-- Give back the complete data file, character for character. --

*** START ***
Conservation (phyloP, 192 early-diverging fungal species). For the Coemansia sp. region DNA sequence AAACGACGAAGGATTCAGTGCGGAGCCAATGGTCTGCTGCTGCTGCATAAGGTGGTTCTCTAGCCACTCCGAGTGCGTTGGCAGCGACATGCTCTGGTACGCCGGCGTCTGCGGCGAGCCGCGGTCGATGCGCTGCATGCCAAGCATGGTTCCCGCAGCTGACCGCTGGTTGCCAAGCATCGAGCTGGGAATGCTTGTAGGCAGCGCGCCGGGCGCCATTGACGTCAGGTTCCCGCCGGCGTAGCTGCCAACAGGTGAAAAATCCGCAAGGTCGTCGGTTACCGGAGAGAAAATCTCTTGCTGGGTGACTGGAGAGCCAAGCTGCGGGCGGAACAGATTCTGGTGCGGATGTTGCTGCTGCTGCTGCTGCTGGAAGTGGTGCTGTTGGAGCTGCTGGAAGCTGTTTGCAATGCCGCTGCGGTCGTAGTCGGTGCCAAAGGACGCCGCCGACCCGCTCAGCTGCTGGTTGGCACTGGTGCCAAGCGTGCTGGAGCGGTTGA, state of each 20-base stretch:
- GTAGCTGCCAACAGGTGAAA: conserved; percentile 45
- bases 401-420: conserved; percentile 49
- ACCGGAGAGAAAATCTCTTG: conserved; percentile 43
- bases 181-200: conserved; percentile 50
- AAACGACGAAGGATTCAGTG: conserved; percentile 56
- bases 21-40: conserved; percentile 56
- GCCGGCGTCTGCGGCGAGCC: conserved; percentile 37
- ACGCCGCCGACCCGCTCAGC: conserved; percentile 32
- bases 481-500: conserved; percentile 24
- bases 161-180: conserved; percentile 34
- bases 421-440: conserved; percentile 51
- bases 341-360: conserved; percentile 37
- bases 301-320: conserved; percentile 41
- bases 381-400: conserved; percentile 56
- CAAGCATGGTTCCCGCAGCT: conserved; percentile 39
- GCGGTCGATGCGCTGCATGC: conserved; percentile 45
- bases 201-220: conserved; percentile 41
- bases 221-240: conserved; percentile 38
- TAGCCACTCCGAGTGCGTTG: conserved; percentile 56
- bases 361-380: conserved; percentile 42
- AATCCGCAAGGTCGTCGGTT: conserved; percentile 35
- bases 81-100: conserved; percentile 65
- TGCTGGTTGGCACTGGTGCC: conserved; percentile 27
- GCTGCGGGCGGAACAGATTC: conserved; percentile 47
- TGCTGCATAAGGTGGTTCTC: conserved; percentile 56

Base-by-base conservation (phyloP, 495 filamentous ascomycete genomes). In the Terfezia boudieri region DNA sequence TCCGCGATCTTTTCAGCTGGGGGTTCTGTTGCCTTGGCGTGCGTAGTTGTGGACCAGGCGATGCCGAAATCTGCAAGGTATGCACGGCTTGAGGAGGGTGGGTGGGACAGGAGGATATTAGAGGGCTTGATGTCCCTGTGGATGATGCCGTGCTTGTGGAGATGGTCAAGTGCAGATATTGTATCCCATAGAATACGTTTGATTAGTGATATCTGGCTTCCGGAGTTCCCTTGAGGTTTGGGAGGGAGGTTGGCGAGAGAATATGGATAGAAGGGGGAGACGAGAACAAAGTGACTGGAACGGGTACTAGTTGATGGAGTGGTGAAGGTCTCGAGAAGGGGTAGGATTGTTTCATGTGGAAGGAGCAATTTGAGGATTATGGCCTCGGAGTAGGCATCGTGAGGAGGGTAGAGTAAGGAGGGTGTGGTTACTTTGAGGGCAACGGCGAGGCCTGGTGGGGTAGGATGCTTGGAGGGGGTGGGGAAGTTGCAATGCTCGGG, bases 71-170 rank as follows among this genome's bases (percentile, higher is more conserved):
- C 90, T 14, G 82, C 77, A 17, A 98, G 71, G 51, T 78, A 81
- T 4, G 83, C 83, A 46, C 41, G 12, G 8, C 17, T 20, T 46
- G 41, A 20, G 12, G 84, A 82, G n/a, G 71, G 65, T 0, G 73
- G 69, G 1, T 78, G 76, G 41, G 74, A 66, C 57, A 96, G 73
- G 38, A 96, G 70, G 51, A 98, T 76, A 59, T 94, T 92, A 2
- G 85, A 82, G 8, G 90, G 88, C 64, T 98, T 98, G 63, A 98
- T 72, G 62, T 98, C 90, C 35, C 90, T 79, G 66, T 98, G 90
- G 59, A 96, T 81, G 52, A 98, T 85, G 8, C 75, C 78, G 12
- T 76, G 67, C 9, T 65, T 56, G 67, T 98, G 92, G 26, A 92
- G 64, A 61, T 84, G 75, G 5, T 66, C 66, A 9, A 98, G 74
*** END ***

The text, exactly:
Conservation (phyloP, 192 early-diverging fungal species). For the Coemansia sp. region DNA sequence AAACGACGAAGGATTCAGTGCGGAGCCAATGGTCTGCTGCTGCTGCATAAGGTGGTTCTCTAGCCACTCCGAGTGCGTTGGCAGCGACATGCTCTGGTACGCCGGCGTCTGCGGCGAGCCGCGGTCGATGCGCTGCATGCCAAGCATGGTTCCCGCAGCTGACCGCTGGTTGCCAAGCATCGAGCTGGGAATGCTTGTAGGCAGCGCGCCGGGCGCCATTGACGTCAGGTTCCCGCCGGCGTAGCTGCCAACAGGTGAAAAATCCGCAAGGTCGTCGGTTACCGGAGAGAAAATCTCTTGCTGGGTGACTGGAGAGCCAAGCTGCGGGCGGAACAGATTCTGGTGCGGATGTTGCTGCTGCTGCTGCTGCTGGAAGTGGTGCTGTTGGAGCTGCTGGAAGCTGTTTGCAATGCCGCTGCGGTCGTAGTCGGTGCCAAAGGACGCCGCCGACCCGCTCAGCTGCTGGTTGGCACTGGTGCCAAGCGTGCTGGAGCGGTTGA, state of each 20-base stretch:
- GTAGCTGCCAACAGGTGAAA: conserved; percentile 45
- bases 401-420: conserved; percentile 49
- ACCGGAGAGAAAATCTCTTG: conserved; percentile 43
- bases 181-200: conserved; percentile 50
- AAACGACGAAGGATTCAGTG: conserved; percentile 56
- bases 21-40: conserved; percentile 56
- GCCGGCGTCTGCGGCGAGCC: conserved; percentile 37
- ACGCCGCCGACCCGCTCAGC: conserved; percentile 32
- bases 481-500: conserved; percentile 24
- bases 161-180: conserved; percentile 34
- bases 421-440: conserved; percentile 51
- bases 341-360: conserved; percentile 37
- bases 301-320: conserved; percentile 41
- bases 381-400: conserved; percentile 56
- CAAGCATGGTTCCCGCAGCT: conserved; percentile 39
- GCGGTCGATGCGCTGCATGC: conserved; percentile 45
- bases 201-220: conserved; percentile 41
- bases 221-240: conserved; percentile 38
- TAGCCACTCCGAGTGCGTTG: conserved; percentile 56
- bases 361-380: conserved; percentile 42
- AATCCGCAAGGTCGTCGGTT: conserved; percentile 35
- bases 81-100: conserved; percentile 65
- TGCTGGTTGGCACTGGTGCC: conserved; percentile 27
- GCTGCGGGCGGAACAGATTC: conserved; percentile 47
- TGCTGCATAAGGTGGTTCTC: conserved; percentile 56

Base-by-base conservation (phyloP, 495 filamentous ascomycete genomes). In the Terfezia boudieri region DNA sequence TCCGCGATCTTTTCAGCTGGGGGTTCTGTTGCCTTGGCGTGCGTAGTTGTGGACCAGGCGATGCCGAAATCTGCAAGGTATGCACGGCTTGAGGAGGGTGGGTGGGACAGGAGGATATTAGAGGGCTTGATGTCCCTGTGGATGATGCCGTGCTTGTGGAGATGGTCAAGTGCAGATATTGTATCCCATAGAATACGTTTGATTAGTGATATCTGGCTTCCGGAGTTCCCTTGAGGTTTGGGAGGGAGGTTGGCGAGAGAATATGGATAGAAGGGGGAGACGAGAACAAAGTGACTGGAACGGGTACTAGTTGATGGAGTGGTGAAGGTCTCGAGAAGGGGTAGGATTGTTTCATGTGGAAGGAGCAATTTGAGGATTATGGCCTCGGAGTAGGCATCGTGAGGAGGGTAGAGTAAGGAGGGTGTGGTTACTTTGAGGGCAACGGCGAGGCCTGGTGGGGTAGGATGCTTGGAGGGGGTGGGGAAGTTGCAATGCTCGGG, bases 71-170 rank as follows among this genome's bases (percentile, higher is more conserved):
- C 90, T 14, G 82, C 77, A 17, A 98, G 71, G 51, T 78, A 81
- T 4, G 83, C 83, A 46, C 41, G 12, G 8, C 17, T 20, T 46
- G 41, A 20, G 12, G 84, A 82, G n/a, G 71, G 65, T 0, G 73
- G 69, G 1, T 78, G 76, G 41, G 74, A 66, C 57, A 96, G 73
- G 38, A 96, G 70, G 51, A 98, T 76, A 59, T 94, T 92, A 2
- G 85, A 82, G 8, G 90, G 88, C 64, T 98, T 98, G 63, A 98
- T 72, G 62, T 98, C 90, C 35, C 90, T 79, G 66, T 98, G 90
- G 59, A 96, T 81, G 52, A 98, T 85, G 8, C 75, C 78, G 12
- T 76, G 67, C 9, T 65, T 56, G 67, T 98, G 92, G 26, A 92
- G 64, A 61, T 84, G 75, G 5, T 66, C 66, A 9, A 98, G 74